COP26 took place last October with the goal of achieving global net-zero by mid-century and keep 1.5C degrees within reach.

A record number of delegates attended, close to 40,000, making it the best attended COP in history. It tops both COP21 in Paris (30,372) and COP15 in Copenhagen (27,301). Making it clear to see that it’s a topic on everyone’s minds. Whilst there were some successful outcomes of the summit with progress made in a number of areas, there were also some major shortfalls in the plans. One of which includes addressing the growing emissions from transport which is continuing to rise.

Whilst COP26 ministers promised to come back in 2022 to submit stronger 2030 emissions reduction targets, it is worth highlighting one major factor where we can all play our part – increase cycling!

We’re not going to get to net-zero without dramatic changes to how we move about and changing the way you move about could be part of the solution.

Cycling was something that was touched on before the summit began. 70+ pro-cycling companies wrote an open letter about how cycling can reduce carbon omission, stating that cycling “represented one of humanities greatest hopes”. The aim, to push cycling and declare commitments to boost cycling levels at home and collectively commit to achieving a global target of higher cycling levels. Small swap, big impact!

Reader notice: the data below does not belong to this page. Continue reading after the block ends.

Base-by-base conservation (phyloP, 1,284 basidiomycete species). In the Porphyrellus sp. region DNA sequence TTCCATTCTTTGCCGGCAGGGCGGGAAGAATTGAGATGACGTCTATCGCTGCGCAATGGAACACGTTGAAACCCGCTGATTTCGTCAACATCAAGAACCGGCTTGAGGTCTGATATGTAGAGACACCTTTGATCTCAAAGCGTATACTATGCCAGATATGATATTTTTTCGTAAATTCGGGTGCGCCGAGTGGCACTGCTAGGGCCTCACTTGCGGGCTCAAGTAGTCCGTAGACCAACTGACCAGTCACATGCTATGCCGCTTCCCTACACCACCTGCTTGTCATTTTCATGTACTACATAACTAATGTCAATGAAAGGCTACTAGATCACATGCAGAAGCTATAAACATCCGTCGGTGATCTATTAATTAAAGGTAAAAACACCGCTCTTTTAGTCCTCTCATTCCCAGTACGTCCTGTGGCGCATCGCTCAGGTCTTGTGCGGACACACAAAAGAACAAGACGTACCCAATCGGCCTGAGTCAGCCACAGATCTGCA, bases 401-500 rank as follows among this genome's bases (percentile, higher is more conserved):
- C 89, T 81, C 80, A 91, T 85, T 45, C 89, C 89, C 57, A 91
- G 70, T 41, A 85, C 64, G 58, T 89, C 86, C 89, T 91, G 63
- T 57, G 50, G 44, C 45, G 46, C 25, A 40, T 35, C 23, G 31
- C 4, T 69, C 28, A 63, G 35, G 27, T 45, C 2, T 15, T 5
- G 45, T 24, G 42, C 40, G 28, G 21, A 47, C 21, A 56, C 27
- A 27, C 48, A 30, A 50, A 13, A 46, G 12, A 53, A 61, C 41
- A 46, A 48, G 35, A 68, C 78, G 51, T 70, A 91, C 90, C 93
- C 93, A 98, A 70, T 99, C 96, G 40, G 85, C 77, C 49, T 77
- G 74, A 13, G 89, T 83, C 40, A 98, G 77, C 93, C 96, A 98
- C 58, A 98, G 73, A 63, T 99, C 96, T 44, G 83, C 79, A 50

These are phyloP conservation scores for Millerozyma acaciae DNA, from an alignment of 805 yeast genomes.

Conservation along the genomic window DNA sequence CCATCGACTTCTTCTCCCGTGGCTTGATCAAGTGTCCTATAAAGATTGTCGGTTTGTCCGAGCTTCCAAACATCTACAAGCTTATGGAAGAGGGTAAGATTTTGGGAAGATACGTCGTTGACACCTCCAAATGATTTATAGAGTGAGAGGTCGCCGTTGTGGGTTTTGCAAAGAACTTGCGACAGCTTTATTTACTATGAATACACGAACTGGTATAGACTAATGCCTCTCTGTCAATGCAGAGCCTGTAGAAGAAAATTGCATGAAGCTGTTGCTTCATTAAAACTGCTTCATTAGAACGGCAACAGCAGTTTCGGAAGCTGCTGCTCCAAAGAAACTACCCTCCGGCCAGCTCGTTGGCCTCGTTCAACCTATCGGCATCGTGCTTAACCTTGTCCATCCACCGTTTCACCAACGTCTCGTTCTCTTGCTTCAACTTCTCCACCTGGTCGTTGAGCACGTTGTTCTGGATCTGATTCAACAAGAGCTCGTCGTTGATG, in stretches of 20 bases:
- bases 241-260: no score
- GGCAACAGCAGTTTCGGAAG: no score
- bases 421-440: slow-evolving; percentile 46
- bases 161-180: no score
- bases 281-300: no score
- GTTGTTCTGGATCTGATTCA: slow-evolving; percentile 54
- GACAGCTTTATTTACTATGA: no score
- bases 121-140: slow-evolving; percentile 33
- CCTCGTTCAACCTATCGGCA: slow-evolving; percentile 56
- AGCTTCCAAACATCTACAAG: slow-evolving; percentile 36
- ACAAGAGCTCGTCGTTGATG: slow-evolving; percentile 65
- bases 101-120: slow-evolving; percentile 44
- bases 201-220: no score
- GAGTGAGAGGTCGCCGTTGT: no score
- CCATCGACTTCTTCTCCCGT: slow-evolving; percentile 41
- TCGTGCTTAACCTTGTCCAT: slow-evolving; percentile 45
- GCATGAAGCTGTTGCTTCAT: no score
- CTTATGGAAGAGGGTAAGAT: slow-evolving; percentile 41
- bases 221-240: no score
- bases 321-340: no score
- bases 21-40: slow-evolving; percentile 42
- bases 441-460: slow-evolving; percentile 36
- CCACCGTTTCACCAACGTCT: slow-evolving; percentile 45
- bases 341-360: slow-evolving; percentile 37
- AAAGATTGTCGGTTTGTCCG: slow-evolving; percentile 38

There is a long list of benefits from switching from driving to cycling, the primary ones summarised below:

– It will reduce your carbon footprint! Driving a car emits about 271g CO2 per passenger-kilometre. Taking the bus will cut your emissions by more than half but to top it all, cycling has the biggest benefit. A 2021 study following 2,000 people in 7 European countries found that those who switch just one trip per day from driving to cycling, reduced their carbon footprint by about 0.5 tonnes over a year, representing a substantial share of average per capita CO2 emissions. Read further about this study here.
– Mental health benefits…exercise releases endorphins which can help to reduce anxiety, depression, and stress.
– Its good for the economy: Cyclists are better for the local and national economy than motorists. Cyclists are more likely to stop and shop, benefiting local retailers.
– Helps you stay healthy and fit. Cycling is a low impact, adaptable exercise that will improve your overall health and fitness.
– Saving time! If you work in a big city with good cycling infrastructure, cycling can often be a quicker way to get around than being stuck in traffic!

Get in touch today to see how we can help build a cycling strategy for you company – The race to net zero 2050 has begun!